Bryn Mawr Classical Review 2004.06.22
Elizabeth A. Meyer, Legitimacy and Law in the Roman World: Tabulae in Roman Belief and Practice. Cambridge: Cambridge University Press, 2004. Pp. xvi, 353; ills. 9. ISBN 0-521-49701-9. $75.00.
Reviewed by Greg Rowe, University of Victoria (firstname.lastname@example.org)
Word count: 1331 words
On 3 March AD 49 at Puteoli, P. Vergilius Ampliatus incised a text on two waxed wooden tablets, folded the tablets together and sealed them, and had a scribe ink the same text on the outside surface:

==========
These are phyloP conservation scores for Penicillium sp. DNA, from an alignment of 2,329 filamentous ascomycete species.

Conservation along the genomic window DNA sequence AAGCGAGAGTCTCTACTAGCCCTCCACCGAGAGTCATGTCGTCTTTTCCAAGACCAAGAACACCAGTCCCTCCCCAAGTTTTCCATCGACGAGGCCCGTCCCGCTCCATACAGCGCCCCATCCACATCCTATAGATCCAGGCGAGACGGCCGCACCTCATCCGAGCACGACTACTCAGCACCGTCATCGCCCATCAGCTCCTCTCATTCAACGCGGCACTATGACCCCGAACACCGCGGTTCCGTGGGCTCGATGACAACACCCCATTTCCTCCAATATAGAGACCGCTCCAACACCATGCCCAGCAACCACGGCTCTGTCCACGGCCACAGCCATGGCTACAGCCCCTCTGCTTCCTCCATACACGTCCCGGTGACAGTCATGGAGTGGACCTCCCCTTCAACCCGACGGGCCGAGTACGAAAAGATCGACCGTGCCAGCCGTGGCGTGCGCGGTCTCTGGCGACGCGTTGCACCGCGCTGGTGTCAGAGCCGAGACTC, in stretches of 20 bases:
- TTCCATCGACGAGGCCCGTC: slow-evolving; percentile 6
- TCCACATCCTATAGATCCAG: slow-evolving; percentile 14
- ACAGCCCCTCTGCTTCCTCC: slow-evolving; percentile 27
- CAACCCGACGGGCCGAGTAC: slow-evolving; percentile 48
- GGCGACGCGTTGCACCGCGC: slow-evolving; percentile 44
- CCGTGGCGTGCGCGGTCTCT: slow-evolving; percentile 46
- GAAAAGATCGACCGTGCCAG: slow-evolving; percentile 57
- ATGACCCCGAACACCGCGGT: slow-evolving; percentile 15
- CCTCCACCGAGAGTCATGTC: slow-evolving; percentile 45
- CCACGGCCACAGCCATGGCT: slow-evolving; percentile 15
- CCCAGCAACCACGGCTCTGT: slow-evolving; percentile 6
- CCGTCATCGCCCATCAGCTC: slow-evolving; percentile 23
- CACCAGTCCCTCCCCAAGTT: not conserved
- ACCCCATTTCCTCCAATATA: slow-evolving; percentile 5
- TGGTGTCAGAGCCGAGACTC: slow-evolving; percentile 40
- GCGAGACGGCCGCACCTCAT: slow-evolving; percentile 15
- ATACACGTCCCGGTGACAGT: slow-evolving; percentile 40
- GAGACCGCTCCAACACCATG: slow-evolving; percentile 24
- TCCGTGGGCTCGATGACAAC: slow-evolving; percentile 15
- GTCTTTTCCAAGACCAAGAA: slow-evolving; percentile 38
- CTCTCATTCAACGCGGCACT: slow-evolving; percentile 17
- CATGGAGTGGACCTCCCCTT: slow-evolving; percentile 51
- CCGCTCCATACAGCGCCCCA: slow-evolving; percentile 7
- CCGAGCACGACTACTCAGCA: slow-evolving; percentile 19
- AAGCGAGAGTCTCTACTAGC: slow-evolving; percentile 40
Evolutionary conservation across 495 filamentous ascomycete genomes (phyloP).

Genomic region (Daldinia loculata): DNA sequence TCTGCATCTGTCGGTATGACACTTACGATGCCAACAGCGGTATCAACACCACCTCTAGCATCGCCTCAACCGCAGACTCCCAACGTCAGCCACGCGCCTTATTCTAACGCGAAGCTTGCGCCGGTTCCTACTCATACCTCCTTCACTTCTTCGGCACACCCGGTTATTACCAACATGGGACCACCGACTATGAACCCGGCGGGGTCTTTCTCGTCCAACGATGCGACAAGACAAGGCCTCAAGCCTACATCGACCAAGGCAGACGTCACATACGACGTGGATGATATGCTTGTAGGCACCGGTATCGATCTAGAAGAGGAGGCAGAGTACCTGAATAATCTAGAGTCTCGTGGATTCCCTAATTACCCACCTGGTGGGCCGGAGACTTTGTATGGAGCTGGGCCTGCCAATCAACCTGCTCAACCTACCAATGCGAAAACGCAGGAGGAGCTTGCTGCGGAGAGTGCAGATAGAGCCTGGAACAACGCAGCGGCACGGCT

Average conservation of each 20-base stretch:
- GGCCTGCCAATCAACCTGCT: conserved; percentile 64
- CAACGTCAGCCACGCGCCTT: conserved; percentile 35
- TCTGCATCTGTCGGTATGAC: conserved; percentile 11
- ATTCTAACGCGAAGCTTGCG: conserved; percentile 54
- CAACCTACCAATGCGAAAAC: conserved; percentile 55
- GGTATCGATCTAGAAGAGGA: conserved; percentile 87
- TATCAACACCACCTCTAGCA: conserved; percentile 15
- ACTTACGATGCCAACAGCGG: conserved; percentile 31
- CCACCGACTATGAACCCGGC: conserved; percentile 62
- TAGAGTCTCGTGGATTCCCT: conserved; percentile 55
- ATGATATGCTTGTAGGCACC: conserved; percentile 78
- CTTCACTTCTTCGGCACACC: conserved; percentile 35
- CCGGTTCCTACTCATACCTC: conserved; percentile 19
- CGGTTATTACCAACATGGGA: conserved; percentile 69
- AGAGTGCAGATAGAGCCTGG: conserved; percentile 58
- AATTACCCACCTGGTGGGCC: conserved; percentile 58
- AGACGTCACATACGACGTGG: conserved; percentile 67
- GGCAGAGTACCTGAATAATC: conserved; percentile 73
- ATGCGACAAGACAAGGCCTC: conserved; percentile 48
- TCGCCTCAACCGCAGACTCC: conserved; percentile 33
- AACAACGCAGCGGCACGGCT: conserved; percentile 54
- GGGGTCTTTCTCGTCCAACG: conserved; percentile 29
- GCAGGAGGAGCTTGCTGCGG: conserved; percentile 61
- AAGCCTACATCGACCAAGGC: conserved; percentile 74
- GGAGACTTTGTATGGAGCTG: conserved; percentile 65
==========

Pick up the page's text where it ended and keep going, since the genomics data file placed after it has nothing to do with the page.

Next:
I, P. Vergilius Ampliatus, have written ("scripsi") that I received from and owe to Sex. Granius Numenius loans ("mutua") of five thousand sesterces in cash. Sex. Granius Ampliatus stipulated that he be rightly repaid in good coin the 5,000 sesterces in cash written above; I, P. Vergilius Ampliatus, solemnly promised. (TPSulp. 55) According to the Roman jurist Gaius, Ampliatus' text embodies two legal contracts: a mutuum, a real contract formed when Numenius handed the 5,000 sesterces over to Ampliatus; and a stipulation, a verbal contract formed when Numenius asked, "Do you solemnly promise to repay rightly in good coin the 5,000 sesterces in cash written above?" and Ampliatus responded in precisely the same terms, "I solemnly promise to repay rightly in good coin the 5,000 sesterces in cash written above" (Gaius Inst. 3, 90-2). The mutuum obliged Ampliatus to repay the value; the stipulation obliged him to do so in good coin. But if the contracts were real and verbal, why did Ampliatus write the text down? What is the place of writing -- in this document, and in Roman law generally? Roman legal gospel holds that writing did not constitute a contract and was purely mnemonic: Ampliatus wrote so that Numenius would have a record of the loan, and he wrote on the inside of a sealed document so that Numenius would have proof of the loan to use in court. Meyer asks a slightly different question: Why did Ampliatus write on cumbersome wooden tablets? And she gives an astonishing answer: Ampliatus wrote on tablets because Romans traditionally consigned their most important transactions to tablets -- tablets which (pace Gaius) were well on their way to being written contracts: "the document as the act itself".